Semiconductor Valuations Are Close To Bottom, Says Jefferies And Company Senior Research Analyst; An Entry Point To Semiconductor Companies Exposed To Global Wireless Infrastructure Buildout
December 5, 2011 - The Wall Street Transcript has just published Semiconductors Report offering a timely review of the Semiconductors sector. This Special Report contains expert industry commentary through in-depth interviews with public company CEOs, Equity Analysts and Money Managers. Please find an excerpt below.
Sundeep Bajikar is a Senior Semiconductor Research Analyst at Jefferies and Company, Inc. He was previously in a similar role at Morgan Stanley for about five years, before which he was in engineering and strategic planning positions at Intel Corporation for nine years. Mr. Bajikar holds an MBA in finance from The Wharton School of the University of Pennsylvania, in addition to an M.S. in electrical and mechanical engineering from the University of Minnesota. He also has completed graduate-level engineering course work at Stanford University, and holds 10 U.S. and international patents issued in his name, with more than 20 additional patents pending.
TWST: What is your broad view of the semiconductor group as a whole?
Mr. Bajikar: We watch the cycles carefully and do a lot of different research and frameworks to figure out where we are in the cycle relative to previous cycles. The industry seems to go through these cycles fairly regularly from our standpoint. We have a positive view of the industry as a whole. We think the investor opinion is bottoming on the industry, and the bottoming process is being elongated due to compounding with the weak macroeconomic environment, and we have number of different cyclical frameworks to address this. But the net of it is that at this point of the cycle, when we are close to the bottom, we typically stay with names that have strong product cycles in a couple of different categories, particularly if those product cycles are related to broader secular trends in the industry. Those are the names that we favor the most.
We also favor names that are more defensive, which have a more certain cash flow, and these would be people like the analog semiconductor names or even people like the microcontroller manufacturers like Microchip (MCHP). Those become more of a safe haven, so they are good in bad times. On the other hand, going from the bottom to the up cycle, they aren't necessarily going to give you the best investment upside.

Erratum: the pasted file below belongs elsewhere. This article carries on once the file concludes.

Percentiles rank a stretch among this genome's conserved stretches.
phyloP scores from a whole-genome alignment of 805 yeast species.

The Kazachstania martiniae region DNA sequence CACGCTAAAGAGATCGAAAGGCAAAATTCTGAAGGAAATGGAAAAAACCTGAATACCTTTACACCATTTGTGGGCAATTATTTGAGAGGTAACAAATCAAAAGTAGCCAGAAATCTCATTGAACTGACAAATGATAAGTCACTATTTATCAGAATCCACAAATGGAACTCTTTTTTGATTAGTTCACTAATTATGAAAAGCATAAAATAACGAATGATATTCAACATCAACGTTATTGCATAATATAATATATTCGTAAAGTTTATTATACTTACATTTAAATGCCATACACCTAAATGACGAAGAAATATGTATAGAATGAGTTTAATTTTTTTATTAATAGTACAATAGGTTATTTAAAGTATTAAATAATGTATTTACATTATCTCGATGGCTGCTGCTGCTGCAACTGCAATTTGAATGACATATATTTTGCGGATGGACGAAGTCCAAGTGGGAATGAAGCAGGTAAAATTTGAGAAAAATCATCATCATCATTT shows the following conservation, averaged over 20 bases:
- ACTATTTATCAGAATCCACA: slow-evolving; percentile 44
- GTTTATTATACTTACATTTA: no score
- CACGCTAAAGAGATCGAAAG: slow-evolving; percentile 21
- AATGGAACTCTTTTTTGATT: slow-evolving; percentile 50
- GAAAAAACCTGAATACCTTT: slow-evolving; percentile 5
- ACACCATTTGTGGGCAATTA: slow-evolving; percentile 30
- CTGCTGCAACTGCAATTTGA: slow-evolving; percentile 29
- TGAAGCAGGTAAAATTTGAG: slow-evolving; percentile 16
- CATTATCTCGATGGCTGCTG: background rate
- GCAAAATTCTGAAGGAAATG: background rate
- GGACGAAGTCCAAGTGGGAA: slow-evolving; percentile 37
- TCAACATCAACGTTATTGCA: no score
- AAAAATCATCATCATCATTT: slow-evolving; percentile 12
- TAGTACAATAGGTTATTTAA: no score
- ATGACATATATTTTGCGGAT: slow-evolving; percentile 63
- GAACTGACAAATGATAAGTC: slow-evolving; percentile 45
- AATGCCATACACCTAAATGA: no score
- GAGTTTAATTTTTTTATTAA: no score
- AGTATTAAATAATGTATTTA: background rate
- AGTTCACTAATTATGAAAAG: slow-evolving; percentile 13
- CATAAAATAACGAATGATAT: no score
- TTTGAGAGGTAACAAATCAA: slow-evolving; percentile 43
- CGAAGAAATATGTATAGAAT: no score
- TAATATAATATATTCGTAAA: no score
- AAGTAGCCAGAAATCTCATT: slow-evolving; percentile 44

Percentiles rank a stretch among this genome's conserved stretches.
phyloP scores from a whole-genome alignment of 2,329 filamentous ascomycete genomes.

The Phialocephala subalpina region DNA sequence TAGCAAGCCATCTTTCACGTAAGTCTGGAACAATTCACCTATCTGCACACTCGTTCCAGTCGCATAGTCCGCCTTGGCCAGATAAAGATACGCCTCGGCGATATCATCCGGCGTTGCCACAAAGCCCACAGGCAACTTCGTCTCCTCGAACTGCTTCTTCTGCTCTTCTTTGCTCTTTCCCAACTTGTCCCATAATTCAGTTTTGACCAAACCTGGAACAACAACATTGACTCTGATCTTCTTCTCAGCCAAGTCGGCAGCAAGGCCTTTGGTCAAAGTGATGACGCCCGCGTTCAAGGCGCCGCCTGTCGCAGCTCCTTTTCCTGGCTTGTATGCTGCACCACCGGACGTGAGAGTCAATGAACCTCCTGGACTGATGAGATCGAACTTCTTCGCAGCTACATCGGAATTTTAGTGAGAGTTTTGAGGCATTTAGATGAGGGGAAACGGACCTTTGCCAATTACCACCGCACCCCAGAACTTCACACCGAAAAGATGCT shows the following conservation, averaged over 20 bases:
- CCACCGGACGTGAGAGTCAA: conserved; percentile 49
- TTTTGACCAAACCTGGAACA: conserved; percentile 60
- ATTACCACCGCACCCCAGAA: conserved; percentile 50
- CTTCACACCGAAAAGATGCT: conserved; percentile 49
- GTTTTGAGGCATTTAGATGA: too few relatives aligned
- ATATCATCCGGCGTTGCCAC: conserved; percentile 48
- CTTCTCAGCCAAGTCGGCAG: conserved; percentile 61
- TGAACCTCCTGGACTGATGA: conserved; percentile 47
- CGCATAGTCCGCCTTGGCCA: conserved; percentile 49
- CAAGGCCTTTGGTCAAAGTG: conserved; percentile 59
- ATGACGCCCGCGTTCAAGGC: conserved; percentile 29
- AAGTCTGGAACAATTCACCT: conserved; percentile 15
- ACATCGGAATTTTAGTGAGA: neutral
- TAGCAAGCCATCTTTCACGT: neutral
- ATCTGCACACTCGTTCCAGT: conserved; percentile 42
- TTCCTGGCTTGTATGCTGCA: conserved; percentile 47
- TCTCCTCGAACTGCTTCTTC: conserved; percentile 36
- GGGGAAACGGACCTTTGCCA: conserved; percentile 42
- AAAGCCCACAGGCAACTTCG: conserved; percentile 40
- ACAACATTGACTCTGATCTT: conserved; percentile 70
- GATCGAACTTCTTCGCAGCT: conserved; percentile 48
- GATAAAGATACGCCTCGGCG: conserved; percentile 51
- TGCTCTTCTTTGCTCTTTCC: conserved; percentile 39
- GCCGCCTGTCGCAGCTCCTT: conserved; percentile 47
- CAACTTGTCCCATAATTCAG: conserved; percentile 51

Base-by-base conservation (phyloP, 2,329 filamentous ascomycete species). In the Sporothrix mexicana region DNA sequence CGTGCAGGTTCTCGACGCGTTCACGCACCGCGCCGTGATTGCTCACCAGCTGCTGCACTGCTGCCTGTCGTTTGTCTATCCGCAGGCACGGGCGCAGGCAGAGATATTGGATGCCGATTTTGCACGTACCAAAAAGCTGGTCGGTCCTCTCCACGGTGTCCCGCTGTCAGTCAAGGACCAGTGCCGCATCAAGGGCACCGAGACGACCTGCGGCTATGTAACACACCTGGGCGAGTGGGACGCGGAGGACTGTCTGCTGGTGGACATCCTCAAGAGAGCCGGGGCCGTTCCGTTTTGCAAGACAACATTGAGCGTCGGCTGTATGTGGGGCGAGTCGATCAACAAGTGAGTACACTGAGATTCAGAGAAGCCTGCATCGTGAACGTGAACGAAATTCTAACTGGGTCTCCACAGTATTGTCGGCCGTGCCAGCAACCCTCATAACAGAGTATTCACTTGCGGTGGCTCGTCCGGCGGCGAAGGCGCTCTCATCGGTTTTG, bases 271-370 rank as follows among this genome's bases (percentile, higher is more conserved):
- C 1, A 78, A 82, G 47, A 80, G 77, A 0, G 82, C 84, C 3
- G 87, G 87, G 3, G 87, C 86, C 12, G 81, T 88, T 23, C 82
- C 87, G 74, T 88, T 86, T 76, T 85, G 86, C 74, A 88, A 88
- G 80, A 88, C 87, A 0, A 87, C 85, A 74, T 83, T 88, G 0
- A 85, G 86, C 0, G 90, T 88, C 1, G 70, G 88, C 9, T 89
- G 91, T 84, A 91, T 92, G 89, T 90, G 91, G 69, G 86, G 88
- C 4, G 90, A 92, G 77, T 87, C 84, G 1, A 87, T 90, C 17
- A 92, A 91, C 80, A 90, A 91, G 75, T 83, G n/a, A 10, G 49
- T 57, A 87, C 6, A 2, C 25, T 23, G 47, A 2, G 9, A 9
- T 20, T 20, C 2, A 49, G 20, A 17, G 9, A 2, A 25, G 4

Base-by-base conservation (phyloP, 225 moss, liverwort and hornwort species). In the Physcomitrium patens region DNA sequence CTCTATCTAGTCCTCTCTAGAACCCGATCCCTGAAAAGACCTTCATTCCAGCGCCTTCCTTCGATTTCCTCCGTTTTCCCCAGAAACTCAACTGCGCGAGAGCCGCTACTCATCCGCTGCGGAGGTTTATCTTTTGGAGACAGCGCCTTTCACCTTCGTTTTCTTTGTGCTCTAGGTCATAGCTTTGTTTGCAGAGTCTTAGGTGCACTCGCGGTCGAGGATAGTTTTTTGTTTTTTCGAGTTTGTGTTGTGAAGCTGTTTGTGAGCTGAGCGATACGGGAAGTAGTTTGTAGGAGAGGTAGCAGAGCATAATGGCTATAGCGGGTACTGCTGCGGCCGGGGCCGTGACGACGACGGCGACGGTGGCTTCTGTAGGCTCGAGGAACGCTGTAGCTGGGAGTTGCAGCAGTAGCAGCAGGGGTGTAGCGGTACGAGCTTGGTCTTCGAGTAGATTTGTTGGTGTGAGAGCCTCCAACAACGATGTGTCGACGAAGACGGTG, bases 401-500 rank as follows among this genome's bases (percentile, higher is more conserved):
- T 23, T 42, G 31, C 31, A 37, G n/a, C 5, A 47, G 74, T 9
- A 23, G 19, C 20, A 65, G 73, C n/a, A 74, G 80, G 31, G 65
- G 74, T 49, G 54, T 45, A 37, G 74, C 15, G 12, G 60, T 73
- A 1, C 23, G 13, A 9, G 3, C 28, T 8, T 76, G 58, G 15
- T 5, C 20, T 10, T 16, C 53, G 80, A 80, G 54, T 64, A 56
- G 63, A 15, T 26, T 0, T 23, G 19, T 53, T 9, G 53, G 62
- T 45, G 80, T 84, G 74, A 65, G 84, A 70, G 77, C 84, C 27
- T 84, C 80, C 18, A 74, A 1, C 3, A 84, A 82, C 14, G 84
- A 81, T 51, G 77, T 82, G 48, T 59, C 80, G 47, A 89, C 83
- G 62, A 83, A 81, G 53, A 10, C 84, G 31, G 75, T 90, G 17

TWST: What are some of the broad trends that you're looking at right now?
Mr. Bajikar: There are some specific ones that I have done a lot of work on. If you look at communications infrastructure and divide it into two parts, the first part would be wireless infrastructure and the second would be wireline.
Within wireless infrastructure, you have some interesting dynamics going on in the base station market, so this would be base station that serves the cell phones globally. In the U.S., you have a big transition going on to the fourth-generation wireless, which is called LTE. That has some implications, and on the basis of that, we have certain specific views on the stocks we cover. Internationally, where countries are transitioning from the older second-generation wireless to third-generation wireless, we have a different part of that view, which also factors into our stock views. The other piece of wireless other than the base stations themselves is the equipment that's used to transport the voice and data from the base stations into the core of the network, and that's called mobile backhaul. Because of the transition going on toward LTE, there is a need for hybrid backhaul technology which can handle the older-generation, time-division multiple networks as well as newer-generation packet networks. That creates opportunities for several vendors to participate in that particular market.
On the wireline side, we have a couple of different themes, and we tend to take a more holistic view of wireline, where we include the cloud and data center as part of the wireline infrastructure rather than just keeping it to the communications infrastructure. So within that view, clearly one area is the growth in the cloud and the data center, and a lot of the developments in the cloud seem to be missed by investors because they are happening at nontraditional but large players like Google (GOOG), Amazon (AMZN), Facebook and others. Some of the actions of these players in servers and storage tend to be missed by the standard industry data sources. So there is virtualization, there is efficiency-driven trends that are happening in the cloud, and they have implications on the semiconductor that we cover. That's one area we look at.
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